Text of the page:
Comet goldfish are another hugely popular choice of breed for aquariums. These single-tailed fish look very similar to the common goldfish variety, but there are some key differences between the two. While common goldfish have a relatively short tail, comet varieties sport a much longer and more delicate looking tail. As such, they make a superb addition to an aquarium if you’re looking to add some decorative flair. Comet goldfish come in a similar range of hues as common goldfish.

You’ll have no trouble finding vibrant orange comets, while yellow and white colourisation is also common. In terms of health and life expectancy, comet goldfish are amongst the most resilient of all goldfish varieties. Lifespans don’t quite match that of standard common goldfish, but a comet will definitely last far longer than many other fancy breeds. If they’re kept in a large aquarium tank or outdoor pond, they can also grow to considerable sizes.

Fantail Goldfish

Fantail goldfish are perfect if you’re looking to add some personality to your aquarium. They have the standard body shape of most fancy goldfish varieties, along with an elongated dorsal fin. However, it’s the oversized and flowing tail that makes these goldfish so beloved by aquarists. They are fairly similar in appearance to Ryukin goldfish, with the fantail considered the European counterpart to this Asian breed. Unlike other types of fancy goldfish, fantails are fairly easy to care for.

Despite their tail shapes dorsal fin sizes, they are pretty resilient to disease and injury and require very little care. However, the swimming speed of a fantail goldfish brings with it some complications. Compared to other goldfish breeds, fantails are pretty slow. Therefore, you should avoid keeping them with single-tailed fish that can outpace them during feeding time. However, they should get along well with other fancies with similar levels of agility.

Bubble Eye Goldfish

Bubble eye goldfish are definitely one of the more peculiar looking breeds out there. This breed is easily distinguished by its bulbous eyes. However, it’s not the eyeballs of the fish themselves that are large. Rather, its the sacs underneath the eyes that swell as the fish grows, resulting in their unique appearance. Compared to other types of goldfish, bubble eye breeds need considerable care and special maintenance.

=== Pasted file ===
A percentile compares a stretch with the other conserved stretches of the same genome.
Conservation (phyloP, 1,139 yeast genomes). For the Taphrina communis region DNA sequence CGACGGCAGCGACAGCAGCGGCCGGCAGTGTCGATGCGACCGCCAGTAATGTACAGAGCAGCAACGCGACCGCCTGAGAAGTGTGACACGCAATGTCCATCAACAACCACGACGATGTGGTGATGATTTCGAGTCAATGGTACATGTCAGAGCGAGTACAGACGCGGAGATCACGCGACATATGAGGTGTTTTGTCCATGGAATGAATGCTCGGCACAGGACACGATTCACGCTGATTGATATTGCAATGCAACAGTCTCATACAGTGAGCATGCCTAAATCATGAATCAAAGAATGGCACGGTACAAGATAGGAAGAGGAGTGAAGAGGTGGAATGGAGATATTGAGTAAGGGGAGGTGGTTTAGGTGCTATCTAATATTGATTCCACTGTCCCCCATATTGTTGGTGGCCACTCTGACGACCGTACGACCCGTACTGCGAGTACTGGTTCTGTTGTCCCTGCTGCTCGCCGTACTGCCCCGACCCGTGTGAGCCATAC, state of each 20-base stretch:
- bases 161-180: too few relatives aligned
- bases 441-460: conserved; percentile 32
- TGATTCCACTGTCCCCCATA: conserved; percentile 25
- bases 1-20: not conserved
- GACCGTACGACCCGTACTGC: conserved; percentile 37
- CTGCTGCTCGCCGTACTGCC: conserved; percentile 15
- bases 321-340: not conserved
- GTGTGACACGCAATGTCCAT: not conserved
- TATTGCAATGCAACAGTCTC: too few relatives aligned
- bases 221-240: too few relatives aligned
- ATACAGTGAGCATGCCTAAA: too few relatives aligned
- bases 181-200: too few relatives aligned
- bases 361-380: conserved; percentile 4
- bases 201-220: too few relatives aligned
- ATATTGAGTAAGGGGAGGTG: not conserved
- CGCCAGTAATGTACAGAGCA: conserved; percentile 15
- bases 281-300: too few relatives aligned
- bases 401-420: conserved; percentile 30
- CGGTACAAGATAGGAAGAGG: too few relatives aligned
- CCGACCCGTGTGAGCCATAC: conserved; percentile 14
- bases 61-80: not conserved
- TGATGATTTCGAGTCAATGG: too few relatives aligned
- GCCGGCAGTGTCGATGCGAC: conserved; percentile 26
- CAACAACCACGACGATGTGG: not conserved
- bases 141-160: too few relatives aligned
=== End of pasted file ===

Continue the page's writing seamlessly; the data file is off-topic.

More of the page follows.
Their delicate eyes are prone to injury, so you’ll need to remove any potentially hazardous ornaments, plants and substrate material. This can limit your aquarium aesthetics considerably. Bubble eye goldfish are also one of the slowest breeds out there, so you’ll need to pick equally slow tank mates to ensure there is no unfair competition when it comes to feeding time.

Celestial Eye Goldfish

The celestial eye goldfish is another unique variety. This breed began life as a mutation of the telescopic goldfish species, although there are some noticeable differences between the two varieties. While telescopic eye goldfish have eyes that point outwards, the eyes of a celestial point upwards. What’s more, celestial goldfish do not have a dorsal fin.

Although these goldfish will add some dramatic flair to your tanks, their eyes cause some issues. Because the eyes point upwards, celestials have relatively poor vision. This can cause issues when it comes to feeding, so think carefully about the kind of tank mates you are adding to your aquarium. Their limited vision also means they are prone to colliding with obstacles within an aquarium.

Final Thoughts

These are just a few of the hundreds of goldfish varieties currently available. With many varieties to choose from, you can really mix it up when putting together your aquarium. However, you should avoid making judgements solely on appearance alone. While fancy goldfish might look great, you may need to undertake extensive maintenance and care routines to keep them healthy.

Some goldfish are also limited by their unique appearances. If you’re picking a slow moving breed or a variety with impaired eyesight, you’ll have to remove hazardous obstacles from your tank and ensure these disadvantaged fish are not going to be outcompeted by faster, more agile tank mates.